The premise of The Suitcase is simple. Sergei Dovlatov finds the suitcase that he carried from the Soviet Union to the United States in the back of his closet in New York. Each chapter of the book tells the story behind each item he rediscovers inside.
I really like this structure. I’m trying to figure out how to “repurpose” it for my own needs. And, I really like Dovlatov. I’ll be reading along, interested enough to keep going, and then all of a sudden I’m laughing. It’s nice. It reminds me of Russia and the friends I met there, and makes me sorry I left and glad that I did at the same time.
I like how Dovlatov describes his relationship with his wife, Lena. He says the main things a wife should do for her husband are 1) feed him, 2) believe he is a genius, and 3) leave him alone. And she can’t just do one of these. She has to do all three. So I’m ticking off these things in my head. Am I doing my part? It was touching—for all his tough-guy rhetoric, you can tell he really loved his wife. The kind of love that is too real and painful to talk about.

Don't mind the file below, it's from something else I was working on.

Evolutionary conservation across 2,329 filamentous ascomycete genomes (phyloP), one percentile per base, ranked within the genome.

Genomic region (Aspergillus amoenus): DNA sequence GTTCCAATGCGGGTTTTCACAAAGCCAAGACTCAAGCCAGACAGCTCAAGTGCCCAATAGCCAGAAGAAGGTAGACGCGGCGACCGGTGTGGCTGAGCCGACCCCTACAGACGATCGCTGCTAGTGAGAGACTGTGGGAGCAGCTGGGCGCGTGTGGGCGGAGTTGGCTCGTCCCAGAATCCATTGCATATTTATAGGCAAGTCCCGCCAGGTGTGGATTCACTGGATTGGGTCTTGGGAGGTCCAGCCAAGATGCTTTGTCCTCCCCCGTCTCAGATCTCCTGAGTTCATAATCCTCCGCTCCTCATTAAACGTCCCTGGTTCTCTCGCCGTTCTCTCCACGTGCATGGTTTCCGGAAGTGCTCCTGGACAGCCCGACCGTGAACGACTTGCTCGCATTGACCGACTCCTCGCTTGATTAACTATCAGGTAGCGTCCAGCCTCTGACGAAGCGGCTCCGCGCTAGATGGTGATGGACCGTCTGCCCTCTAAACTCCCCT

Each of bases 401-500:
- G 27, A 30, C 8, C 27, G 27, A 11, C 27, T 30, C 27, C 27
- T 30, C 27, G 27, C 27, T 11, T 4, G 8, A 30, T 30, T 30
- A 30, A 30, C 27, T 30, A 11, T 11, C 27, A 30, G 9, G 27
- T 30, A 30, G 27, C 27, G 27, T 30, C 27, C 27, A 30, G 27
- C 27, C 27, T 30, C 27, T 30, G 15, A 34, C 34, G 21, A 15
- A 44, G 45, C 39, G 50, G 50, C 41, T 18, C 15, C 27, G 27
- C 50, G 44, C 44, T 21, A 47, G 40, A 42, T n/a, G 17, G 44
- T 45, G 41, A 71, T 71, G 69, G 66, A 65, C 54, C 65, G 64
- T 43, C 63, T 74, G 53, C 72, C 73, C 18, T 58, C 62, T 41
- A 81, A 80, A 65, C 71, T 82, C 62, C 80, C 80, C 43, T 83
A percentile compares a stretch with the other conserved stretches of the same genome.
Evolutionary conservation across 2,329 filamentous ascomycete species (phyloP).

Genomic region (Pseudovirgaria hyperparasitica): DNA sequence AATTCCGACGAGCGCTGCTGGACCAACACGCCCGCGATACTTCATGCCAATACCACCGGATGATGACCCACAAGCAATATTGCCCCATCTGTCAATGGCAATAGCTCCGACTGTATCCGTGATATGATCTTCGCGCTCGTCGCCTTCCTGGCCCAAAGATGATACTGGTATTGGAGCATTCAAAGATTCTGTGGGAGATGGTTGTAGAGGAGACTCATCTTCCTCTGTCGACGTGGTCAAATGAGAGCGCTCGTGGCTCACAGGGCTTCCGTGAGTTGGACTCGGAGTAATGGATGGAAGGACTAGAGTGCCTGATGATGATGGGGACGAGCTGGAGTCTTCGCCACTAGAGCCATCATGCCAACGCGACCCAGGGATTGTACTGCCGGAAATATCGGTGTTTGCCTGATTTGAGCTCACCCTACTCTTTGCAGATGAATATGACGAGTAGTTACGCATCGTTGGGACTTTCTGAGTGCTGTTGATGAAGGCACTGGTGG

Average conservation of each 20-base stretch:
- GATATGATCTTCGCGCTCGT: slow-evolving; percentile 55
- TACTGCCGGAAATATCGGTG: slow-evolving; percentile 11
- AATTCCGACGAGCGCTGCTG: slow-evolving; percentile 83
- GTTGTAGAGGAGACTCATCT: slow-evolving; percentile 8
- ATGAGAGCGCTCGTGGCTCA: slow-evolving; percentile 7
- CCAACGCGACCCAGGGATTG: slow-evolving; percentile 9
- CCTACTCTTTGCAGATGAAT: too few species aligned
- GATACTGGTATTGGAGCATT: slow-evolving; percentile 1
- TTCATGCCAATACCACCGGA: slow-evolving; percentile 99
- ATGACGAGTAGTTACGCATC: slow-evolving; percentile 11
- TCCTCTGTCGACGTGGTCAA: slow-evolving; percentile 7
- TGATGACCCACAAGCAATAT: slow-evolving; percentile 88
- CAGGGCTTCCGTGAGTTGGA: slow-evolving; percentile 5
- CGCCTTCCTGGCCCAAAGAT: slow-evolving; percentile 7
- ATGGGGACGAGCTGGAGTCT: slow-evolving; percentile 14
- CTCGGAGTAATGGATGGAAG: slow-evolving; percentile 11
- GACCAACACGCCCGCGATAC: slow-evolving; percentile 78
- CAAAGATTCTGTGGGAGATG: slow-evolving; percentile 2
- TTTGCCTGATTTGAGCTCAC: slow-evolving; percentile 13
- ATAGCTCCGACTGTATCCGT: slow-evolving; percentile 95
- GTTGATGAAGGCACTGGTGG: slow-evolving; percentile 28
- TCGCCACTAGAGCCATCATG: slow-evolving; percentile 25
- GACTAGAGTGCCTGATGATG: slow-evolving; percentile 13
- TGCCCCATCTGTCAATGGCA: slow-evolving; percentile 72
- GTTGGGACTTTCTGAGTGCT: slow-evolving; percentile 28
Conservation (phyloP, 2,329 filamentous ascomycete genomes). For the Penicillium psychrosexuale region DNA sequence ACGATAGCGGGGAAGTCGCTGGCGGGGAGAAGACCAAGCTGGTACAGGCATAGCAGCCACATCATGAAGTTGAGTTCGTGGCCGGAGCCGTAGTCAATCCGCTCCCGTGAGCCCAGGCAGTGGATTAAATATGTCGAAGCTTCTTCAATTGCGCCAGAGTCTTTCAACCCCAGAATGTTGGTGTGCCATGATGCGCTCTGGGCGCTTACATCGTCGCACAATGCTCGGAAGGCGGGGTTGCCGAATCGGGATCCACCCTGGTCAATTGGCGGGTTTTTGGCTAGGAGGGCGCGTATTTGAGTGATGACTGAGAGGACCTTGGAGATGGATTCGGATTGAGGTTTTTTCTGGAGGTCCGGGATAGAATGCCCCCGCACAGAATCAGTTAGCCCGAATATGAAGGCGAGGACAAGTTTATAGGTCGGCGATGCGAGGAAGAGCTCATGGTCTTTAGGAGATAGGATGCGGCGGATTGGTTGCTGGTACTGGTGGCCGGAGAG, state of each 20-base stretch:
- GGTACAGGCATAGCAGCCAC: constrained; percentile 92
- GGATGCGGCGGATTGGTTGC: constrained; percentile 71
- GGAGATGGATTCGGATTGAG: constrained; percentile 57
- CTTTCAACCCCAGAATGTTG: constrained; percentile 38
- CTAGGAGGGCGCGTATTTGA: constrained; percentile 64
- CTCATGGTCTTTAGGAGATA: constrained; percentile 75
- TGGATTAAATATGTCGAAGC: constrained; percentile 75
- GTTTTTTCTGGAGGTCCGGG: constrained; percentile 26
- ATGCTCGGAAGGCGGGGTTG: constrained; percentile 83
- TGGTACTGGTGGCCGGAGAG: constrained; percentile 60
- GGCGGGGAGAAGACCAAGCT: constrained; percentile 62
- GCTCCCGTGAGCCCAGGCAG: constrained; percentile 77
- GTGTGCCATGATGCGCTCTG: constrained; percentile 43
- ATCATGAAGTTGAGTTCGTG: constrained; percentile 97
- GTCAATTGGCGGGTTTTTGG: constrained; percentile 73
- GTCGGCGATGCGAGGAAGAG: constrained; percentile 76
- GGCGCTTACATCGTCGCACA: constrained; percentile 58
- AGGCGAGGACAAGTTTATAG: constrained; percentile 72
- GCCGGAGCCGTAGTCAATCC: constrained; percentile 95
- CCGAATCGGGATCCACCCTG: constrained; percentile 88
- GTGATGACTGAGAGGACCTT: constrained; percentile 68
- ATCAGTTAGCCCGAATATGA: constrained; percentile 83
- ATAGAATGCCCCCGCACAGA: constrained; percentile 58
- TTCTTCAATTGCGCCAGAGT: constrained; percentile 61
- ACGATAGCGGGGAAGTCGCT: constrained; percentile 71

Dovlatov died relatively young (Not suicide—but what was it? I don’t know.), and it makes me really sad. But he left behind several books that I haven’t read.
The New York Times said this about The Suitcase: “Readers will soar through the first two-thirds of this novel, then…stave off finishing it. The final chapters will be hoarded and cherished, doled out one at a time as a reward after a bad day.”
That’s exactly how I felt. I have a bad day, I reach for Dovlatov. That’s why I need to have enough on hand. Fed up with life? Lost your sense of humor? Take two Dovlatov’s and call me in the morning.